Project description:The effect of external potassium (K) and cesium (Cs) on the inwardly rectifying K channel ROMK2 (K(ir)1.1b) was studied in Xenopus oocytes. Elevating external K from 1 to 10 mM increased whole-cell outward conductance by a factor of 3.4 +/- 0.4 in 15 min and by a factor of 5.7 +/- 0.9 in 30 min (n = 22). Replacing external Na by Cs blocked inward conductance but increased whole-cell conductance by a factor of 4.5 +/- 0.5 over a period of 40 min (n = 15). In addition to this slow increase in conductance, there was also a small, rapid increase in conductance that occurred as soon as ROMK was exposed to external cesium or 10 mM K. This rapid increase could be explained by the observed increase in ROMK single-channel conductance from 6.4 +/- 0.8 pS to 11.1 +/- 0.8 pS (10 mM K, n = 8) or 11.7 +/- 1.2 pS (Cs, n = 8). There was no effect of either 10 mM K or cesium on the high open probability (P(o) = 0.97 +/- 0.01; n = 12) of ROMK outward currents. In patch-clamp recordings, the number of active channels increased when the K concentration at the outside surface was raised from 1 to 50 mM K. In cell-attached patches, exposure to 50 mM external K produced one or more additional channels in 9/16 patches. No change in channel number was observed in patches continuously exposed to 50 mM external K. Hence, the slow increase in whole-cell conductance is interpreted as activation of pre-existing ROMK channels that had been inactivated by low external K. This type of time-dependent channel activation was not seen with IRK1 (K(ir)2.1) or in ROMK2 mutants in which any one of 6 residues, F129, Q133, E132, V121, L117, or K61, were replaced by their respective IRK1 homologs. These results are consistent with a model in which ROMK can exist in either an activated mode or an inactivated mode. Within the activated mode, individual channels undergo rapid transitions between open and closed states. High (10 mM) external K or Cs stabilizes the activated mode, and low external K stabilizes the inactivated mode. Mutation of a pH-sensing site (ROMK2-K61) prevents transitions from activated to inactivated modes. This is consistent with a direct effect of external K or Cs on the gating of ROMK by internal pH.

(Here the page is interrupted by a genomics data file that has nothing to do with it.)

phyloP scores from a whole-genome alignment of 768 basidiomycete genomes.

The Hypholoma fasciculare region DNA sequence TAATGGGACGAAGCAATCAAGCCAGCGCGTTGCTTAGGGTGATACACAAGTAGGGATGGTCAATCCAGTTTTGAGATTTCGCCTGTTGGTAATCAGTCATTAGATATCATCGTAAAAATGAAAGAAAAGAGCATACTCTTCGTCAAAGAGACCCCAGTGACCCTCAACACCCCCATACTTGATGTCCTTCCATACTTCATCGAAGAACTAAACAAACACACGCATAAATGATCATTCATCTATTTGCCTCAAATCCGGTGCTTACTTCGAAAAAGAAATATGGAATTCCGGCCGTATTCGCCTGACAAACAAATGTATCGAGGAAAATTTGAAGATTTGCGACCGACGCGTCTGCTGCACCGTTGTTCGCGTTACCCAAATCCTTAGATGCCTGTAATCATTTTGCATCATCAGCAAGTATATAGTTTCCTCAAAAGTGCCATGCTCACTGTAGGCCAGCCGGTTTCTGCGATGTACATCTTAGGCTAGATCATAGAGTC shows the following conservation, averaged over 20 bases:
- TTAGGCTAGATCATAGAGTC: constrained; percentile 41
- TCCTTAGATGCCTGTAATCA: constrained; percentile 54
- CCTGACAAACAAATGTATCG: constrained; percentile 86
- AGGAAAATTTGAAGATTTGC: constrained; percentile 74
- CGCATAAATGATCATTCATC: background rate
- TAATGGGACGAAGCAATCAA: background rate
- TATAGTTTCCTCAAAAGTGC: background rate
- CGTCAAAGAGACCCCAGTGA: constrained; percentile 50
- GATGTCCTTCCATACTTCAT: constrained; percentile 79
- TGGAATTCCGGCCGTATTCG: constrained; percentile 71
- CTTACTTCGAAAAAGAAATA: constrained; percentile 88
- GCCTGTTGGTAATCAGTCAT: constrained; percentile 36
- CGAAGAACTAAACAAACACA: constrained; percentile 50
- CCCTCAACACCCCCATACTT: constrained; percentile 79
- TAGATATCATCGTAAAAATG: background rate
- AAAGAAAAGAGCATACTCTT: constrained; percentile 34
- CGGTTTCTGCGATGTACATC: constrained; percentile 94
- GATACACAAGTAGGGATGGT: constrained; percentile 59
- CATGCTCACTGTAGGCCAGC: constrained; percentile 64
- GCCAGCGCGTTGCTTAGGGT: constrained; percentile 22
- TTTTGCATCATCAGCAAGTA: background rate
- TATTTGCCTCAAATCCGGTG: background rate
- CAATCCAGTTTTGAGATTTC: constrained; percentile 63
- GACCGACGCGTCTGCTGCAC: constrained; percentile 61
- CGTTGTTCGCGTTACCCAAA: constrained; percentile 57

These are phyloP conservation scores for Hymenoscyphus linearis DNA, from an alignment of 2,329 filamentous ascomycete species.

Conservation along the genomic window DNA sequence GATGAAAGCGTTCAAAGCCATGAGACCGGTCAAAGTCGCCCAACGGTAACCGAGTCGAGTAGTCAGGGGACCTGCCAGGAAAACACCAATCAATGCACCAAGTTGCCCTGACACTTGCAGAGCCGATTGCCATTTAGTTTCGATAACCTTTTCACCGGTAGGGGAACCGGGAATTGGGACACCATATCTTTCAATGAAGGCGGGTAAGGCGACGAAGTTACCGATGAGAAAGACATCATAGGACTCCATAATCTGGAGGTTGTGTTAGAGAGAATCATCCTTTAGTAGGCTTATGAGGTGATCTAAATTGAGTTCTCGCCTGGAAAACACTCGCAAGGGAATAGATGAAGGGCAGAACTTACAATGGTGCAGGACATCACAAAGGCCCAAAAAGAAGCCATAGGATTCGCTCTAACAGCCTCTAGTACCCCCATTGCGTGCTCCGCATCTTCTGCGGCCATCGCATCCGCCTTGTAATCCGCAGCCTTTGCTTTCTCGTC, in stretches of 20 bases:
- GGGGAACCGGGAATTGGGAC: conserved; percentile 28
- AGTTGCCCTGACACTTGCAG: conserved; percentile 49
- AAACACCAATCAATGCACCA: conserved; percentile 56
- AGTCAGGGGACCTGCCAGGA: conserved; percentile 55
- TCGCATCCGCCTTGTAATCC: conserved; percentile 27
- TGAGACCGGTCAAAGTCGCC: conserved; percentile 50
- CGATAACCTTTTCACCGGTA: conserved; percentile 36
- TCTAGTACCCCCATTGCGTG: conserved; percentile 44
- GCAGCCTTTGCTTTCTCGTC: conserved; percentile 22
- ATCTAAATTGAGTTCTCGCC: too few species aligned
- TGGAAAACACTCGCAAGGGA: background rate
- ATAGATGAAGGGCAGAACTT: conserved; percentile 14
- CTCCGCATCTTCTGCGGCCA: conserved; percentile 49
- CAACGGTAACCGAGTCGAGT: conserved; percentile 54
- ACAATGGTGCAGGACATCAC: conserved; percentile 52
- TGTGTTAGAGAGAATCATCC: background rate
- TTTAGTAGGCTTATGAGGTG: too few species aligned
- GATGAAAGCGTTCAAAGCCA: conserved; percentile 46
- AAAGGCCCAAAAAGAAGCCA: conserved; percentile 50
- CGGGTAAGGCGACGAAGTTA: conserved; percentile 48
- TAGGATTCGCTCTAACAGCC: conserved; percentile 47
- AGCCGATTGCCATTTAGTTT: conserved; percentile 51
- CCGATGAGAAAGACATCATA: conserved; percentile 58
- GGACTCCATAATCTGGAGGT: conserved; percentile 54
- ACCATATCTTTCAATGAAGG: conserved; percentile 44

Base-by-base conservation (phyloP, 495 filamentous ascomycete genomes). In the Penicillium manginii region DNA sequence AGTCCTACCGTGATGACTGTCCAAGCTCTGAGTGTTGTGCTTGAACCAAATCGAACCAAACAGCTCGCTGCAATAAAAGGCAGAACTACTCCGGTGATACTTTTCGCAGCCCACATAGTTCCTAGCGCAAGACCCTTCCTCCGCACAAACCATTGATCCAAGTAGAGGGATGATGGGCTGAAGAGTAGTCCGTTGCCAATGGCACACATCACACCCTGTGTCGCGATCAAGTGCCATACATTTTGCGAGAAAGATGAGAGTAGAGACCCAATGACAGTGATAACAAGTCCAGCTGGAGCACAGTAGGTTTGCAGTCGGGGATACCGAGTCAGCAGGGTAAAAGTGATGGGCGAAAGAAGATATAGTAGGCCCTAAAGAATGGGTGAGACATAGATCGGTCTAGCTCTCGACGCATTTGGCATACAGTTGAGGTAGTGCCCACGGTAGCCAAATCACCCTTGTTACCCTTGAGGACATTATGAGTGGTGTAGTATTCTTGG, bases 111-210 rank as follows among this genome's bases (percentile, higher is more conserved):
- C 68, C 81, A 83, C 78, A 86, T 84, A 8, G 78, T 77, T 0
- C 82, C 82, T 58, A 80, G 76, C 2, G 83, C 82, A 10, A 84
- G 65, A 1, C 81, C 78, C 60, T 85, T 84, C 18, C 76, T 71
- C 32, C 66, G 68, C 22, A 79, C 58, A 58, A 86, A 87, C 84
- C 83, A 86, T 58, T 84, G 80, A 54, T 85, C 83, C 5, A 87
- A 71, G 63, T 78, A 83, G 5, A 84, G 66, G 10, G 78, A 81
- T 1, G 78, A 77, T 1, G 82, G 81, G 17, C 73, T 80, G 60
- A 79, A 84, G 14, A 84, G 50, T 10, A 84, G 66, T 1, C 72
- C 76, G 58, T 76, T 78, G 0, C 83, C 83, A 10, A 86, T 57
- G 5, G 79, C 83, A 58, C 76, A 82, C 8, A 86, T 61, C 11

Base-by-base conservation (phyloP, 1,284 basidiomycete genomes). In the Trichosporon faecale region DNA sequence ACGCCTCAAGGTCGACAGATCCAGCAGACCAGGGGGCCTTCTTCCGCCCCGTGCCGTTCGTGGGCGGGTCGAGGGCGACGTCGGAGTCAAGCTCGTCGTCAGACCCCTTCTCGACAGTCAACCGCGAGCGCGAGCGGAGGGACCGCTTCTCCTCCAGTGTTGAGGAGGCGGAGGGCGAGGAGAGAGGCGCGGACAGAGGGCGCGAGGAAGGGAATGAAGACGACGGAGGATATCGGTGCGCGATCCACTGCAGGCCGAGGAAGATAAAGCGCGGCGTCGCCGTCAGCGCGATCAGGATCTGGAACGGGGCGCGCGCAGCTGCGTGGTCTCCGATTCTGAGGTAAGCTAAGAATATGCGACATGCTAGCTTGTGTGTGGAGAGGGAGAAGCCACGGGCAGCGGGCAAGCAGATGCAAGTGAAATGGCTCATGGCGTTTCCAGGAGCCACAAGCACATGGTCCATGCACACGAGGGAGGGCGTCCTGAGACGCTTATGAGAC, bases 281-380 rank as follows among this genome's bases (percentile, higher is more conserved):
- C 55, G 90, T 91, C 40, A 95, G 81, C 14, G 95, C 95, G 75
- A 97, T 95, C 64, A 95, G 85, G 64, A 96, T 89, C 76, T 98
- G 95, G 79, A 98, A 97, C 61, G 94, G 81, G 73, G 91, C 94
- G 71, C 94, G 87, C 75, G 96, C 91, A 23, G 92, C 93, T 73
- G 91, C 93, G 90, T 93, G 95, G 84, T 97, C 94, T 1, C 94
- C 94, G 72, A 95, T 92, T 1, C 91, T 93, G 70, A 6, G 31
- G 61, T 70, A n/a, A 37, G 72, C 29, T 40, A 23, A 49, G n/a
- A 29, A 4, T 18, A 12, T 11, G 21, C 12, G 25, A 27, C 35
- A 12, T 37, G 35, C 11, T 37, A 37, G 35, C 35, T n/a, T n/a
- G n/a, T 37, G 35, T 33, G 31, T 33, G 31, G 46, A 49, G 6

Project description:Gating of the mammalian inward rectifier Kir1.1 at the helix bundle crossing (HBC) by intracellular pH is believed to be mediated by conformational changes in the C-terminal domain (CTD). However, the exact motion of the CTD during Kir gating remains controversial. Crystal structures and single-molecule fluorescence resonance energy transfer of KirBac channels have implied a rigid body rotation and/or a contraction of the CTD as possible triggers for opening of the HBC gate. In our study, we used lanthanide-based resonance energy transfer on single-Cys dimeric constructs of the mammalian renal inward rectifier, Kir1.1b, incorporated into anionic liposomes plus PIP<sub>2</sub>, to determine unambiguous, state-dependent distances between paired Cys residues on diagonally opposite subunits. Functionality and pH dependence of our proteoliposome channels were verified in separate electrophysiological experiments. The lanthanide-based resonance energy transfer distances measured in closed (pH 6) and open (pH 8) conditions indicated neither expansion nor contraction of the CTD during gating, whereas the HBC gate widened by 8.8 ± 4 Å, from 6.3 ± 2 to 15.1 ± 6 Å, during opening. These results are consistent with a Kir gating model in which rigid body rotation of the large CTD around the permeation axis is correlated with opening of the HBC hydrophobic gate, allowing permeation of a 7 Å hydrated K ion.
Project description:We investigated the effects of changing extracellular K(+) concentrations on block of the weak inward-rectifier K(+) channel Kir1.1b (ROMK2) by the three intracellular cations Mg(2+), Na(+), and TEA(+). Single-channel currents were monitored in inside-out patches made from Xenopus laevis oocytes expressing the channels. With 110 mM K(+) in the inside (cytoplasmic) solution and 11 mM K(+) in the outside (extracellular) solution, these three cations blocked K(+) currents with a range of apparent affinities (K(i) (0) = 1.6 mM for Mg(2+), 160 mM for Na(+), and 1.8 mM for TEA(+)) but with similar voltage dependence (z? = 0.58 for Mg(2+), 0.71 for Na(+), and 0.61 for TEA(+)) despite having different valences. When external K(+) was increased to 110 mM, the apparent affinity of all three blockers was decreased approximately threefold with no significant change in the voltage dependence of block. The possibility that the transmembrane cavity is the site of block was explored by making mutations at the N152 residue, a position previously shown to affect rectification in Kir channels. N152D increased the affinity for block by Mg(2+) but not for Na(+) or TEA(+). In contrast, the N152Y mutation increased the affinity for block by TEA(+) but not for Na(+) or Mg(2+). Replacing the C terminus of the channel with that of the strong inward-rectifier Kir2.1 increased the affinity of block by Mg(2+) but had a small effect on that by Na(+). TEA(+) block was enhanced and had a larger voltage dependence. We used an eight-state kinetic model to simulate these results. The effects of voltage and external K(+) could be explained by a model in which the blockers occupy a site, presumably in the transmembrane cavity, at a position that is largely unaffected by changes in the electric field. The effects of voltage and extracellular K(+) are explained by shifts in the occupancy of sites within the selectivity filter by K(+) ions.